Meanwhile, at the other side of the scale, grapefruit continues to disappoint. Justin believes that “consumers don’t currently favour that kind of fruit. The only exception is South Korea, where our exports have considerably increased, from 60,000 cartons last year to 400,000 this year.”

Regarding oranges, South Africa has achieved a record crop this year, reaching 15.2 million 15kg cartons. The market conditions have been very difficult, firstly in the EU but also the US had a large crop.

According to Justin, “the main issue is that we ship 45 million cartons a year to the EU, and there’s no market that will take that sort of volume; the EU also demands very specific sizes and quality, which the eastern markets don’t want, so finding alternative markets is not easy.”

He states that a couple of weeks ago, export figures to the EU were 14% down, and production from its competitors in the Southern Hemisphere, like Australia and South America, is also on the rise. “Competition in the U.S. market, for example, based on quality and service, is huge, but it also offers opportunities for us all to expand.”

Publication date: 11/25/2014
Author: Nichola Watson
Copyright: www.freshplaza.com


FreshPlaza.com

South Africa doubles citrus exports to the East

South Africa doubles citrus exports to the East

This year has been difficult in most markets for South African citrus producers, particularly the EU, with the CBS issue. Justin Chadwick, of South Africa’s Citrus Growers Association, explains that “we’ve had to implement a series of measures that are making citrus shipping to the EU more difficult and costly and people are already considering alternatives.”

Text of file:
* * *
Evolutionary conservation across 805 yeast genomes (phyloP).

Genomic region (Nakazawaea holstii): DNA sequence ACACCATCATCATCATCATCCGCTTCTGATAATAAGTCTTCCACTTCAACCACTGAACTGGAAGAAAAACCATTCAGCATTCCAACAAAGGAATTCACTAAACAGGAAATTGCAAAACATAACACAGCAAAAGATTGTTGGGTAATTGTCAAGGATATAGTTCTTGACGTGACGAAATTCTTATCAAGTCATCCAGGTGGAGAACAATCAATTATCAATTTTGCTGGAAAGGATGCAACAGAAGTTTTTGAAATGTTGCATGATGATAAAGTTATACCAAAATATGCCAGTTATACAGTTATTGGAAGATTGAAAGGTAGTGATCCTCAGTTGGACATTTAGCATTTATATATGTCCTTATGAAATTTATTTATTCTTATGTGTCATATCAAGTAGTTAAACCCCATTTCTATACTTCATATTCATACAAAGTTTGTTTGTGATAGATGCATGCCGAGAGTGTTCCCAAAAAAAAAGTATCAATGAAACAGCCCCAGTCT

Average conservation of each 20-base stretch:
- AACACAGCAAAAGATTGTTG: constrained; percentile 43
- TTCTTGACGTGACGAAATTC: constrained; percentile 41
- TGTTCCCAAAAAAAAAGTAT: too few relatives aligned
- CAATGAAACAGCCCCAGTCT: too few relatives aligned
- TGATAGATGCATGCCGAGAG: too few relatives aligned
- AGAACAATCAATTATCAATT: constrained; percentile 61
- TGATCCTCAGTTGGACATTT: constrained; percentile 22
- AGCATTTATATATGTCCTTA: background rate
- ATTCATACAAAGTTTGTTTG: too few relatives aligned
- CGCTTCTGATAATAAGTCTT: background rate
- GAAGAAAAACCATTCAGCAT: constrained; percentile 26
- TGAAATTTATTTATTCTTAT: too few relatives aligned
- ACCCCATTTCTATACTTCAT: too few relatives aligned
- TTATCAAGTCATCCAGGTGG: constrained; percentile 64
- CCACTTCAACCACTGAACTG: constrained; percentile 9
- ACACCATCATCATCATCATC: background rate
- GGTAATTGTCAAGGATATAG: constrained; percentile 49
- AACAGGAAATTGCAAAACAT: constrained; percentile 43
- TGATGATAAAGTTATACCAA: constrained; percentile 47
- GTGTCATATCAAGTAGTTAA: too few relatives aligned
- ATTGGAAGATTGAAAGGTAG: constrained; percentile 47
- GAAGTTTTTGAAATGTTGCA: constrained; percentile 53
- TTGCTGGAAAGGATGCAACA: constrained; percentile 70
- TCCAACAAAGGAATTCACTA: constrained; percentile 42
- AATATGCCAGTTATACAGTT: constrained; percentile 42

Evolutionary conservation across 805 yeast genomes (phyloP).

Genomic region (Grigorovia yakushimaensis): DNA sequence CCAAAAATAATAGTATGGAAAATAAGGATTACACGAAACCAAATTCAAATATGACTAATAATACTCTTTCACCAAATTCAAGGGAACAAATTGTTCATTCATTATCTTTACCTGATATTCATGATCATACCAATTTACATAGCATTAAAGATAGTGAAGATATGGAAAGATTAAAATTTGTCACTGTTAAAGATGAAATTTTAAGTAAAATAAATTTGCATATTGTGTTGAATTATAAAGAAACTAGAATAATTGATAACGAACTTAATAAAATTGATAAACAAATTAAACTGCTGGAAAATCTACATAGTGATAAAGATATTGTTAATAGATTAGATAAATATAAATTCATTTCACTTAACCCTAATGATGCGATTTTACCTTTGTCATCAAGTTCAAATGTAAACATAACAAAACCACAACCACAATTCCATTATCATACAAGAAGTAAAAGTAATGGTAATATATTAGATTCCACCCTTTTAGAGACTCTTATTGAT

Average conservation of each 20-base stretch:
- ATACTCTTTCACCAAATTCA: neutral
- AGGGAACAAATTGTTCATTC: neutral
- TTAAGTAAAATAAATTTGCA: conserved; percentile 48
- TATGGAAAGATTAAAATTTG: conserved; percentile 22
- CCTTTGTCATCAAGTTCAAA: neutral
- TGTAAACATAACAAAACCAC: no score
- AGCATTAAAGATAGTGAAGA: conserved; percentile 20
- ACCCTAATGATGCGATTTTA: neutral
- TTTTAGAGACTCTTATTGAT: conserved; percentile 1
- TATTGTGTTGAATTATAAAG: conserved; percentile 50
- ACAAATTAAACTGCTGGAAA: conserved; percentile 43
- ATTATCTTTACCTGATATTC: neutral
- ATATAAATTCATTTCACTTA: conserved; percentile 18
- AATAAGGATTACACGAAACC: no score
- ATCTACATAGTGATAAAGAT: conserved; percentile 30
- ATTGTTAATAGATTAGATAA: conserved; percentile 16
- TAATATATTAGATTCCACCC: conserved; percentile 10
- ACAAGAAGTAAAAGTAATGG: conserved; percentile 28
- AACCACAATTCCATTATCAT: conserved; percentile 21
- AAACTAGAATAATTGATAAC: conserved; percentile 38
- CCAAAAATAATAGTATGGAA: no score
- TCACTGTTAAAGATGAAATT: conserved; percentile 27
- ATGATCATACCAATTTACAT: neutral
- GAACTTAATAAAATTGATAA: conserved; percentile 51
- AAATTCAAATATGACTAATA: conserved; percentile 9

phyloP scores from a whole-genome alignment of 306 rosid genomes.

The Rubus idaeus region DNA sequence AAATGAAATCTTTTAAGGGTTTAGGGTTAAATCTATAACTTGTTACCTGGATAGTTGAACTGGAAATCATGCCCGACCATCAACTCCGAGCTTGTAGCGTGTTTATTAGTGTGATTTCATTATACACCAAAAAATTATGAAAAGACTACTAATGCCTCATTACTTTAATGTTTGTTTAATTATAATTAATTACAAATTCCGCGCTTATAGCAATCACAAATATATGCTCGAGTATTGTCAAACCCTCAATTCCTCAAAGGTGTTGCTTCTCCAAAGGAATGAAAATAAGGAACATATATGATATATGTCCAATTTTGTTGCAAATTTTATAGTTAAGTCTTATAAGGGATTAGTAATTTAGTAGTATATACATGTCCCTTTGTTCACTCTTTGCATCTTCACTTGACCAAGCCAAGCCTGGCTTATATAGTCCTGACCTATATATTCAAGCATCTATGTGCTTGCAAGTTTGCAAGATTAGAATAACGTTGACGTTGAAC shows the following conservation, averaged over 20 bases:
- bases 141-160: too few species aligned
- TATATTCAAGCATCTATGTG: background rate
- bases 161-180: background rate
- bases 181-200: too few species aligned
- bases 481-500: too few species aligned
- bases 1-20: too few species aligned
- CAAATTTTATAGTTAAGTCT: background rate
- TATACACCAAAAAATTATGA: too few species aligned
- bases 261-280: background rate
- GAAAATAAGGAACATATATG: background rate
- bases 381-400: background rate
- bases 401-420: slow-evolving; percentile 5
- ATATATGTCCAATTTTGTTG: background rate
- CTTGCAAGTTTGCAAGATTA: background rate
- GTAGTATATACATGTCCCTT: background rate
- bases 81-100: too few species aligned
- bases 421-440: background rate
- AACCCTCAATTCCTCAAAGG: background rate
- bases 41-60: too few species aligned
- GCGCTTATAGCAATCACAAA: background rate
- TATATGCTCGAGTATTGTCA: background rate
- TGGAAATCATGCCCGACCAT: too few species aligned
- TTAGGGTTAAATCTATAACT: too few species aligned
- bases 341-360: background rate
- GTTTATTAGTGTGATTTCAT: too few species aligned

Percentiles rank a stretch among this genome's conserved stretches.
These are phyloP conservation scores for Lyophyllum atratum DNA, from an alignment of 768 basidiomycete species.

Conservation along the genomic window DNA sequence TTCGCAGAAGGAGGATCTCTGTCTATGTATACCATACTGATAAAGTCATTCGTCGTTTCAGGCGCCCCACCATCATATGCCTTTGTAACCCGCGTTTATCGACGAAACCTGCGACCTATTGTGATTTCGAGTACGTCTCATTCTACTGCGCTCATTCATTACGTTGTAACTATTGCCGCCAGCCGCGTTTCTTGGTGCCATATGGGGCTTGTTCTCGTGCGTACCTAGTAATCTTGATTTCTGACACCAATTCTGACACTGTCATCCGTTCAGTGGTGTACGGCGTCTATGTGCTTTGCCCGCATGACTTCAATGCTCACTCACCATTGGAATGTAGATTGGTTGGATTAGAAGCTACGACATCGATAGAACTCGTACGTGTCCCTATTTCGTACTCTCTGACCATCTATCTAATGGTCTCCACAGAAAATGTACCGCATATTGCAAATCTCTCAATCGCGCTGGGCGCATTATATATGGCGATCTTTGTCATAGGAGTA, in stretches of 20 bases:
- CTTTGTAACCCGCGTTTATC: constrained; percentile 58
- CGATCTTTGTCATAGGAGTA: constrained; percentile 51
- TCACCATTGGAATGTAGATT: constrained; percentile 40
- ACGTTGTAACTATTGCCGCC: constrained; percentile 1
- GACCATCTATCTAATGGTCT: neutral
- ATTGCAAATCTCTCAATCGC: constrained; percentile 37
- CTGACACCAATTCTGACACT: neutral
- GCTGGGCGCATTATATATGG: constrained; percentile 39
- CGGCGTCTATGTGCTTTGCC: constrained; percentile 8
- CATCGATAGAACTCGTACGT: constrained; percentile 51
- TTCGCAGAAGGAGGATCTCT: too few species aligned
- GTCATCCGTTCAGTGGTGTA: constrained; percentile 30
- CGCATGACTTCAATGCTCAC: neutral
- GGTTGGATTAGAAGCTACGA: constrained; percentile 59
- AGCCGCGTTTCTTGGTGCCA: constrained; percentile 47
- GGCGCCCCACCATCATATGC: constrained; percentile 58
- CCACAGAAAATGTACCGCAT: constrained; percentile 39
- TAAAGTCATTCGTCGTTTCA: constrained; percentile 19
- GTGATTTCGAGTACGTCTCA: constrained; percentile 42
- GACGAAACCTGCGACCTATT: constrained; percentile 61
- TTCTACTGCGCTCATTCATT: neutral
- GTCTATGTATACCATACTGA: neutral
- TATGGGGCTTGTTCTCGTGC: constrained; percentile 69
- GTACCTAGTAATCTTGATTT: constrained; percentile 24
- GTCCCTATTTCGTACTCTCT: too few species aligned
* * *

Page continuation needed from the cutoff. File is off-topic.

Justin says that “fortunately, the eastern markets are starting to grow with volumes almost doubling this year. This includes China, which has strict requirements, but where we are shipping a lot of oranges and other citrus fruits, but some soft citrus and lemons are sensitive to cold treatments which limits what we can send.” He affirms that “there seems to be a shortage in the supply of lemons all around the world, and in China they are in high demand, so we’ve had an amazing year overall, we probably could have sold our lemon crop twice.”


Justin Chadwick at China FVF(right), with Anton Rabe, HortGro and Richard Owen, PMA

Meanwhile, at the other side of the scale, grapefruit continues to disappoint. Justin believes that “consumers don’t currently favour that kind of fruit. The only exception is South Korea, where our exports have considerably increased, from 60,000 cartons last year to 400,000 this year.”

Regarding oranges, South Africa has achieved a record crop this year, reaching 15.2 million 15kg cartons. The market conditions have been very difficult, firstly in the EU but also the US had a large crop.

According to Justin, “the main issue is that we ship 45 million cartons a year to the EU, and there’s no market that will take that sort of volume; the EU also demands very specific sizes and quality, which the eastern markets don’t want, so finding alternative markets is not easy.”

He states that a couple of weeks ago, export figures to the EU were 14% down, and production from its competitors in the Southern Hemisphere, like Australia and South America, is also on the rise. “Competition in the U.S. market, for example, based on quality and service, is huge, but it also offers opportunities for us all to expand.”

Publication date: 11/25/2014
Author: Nichola Watson
Copyright: www.freshplaza.com


FreshPlaza.com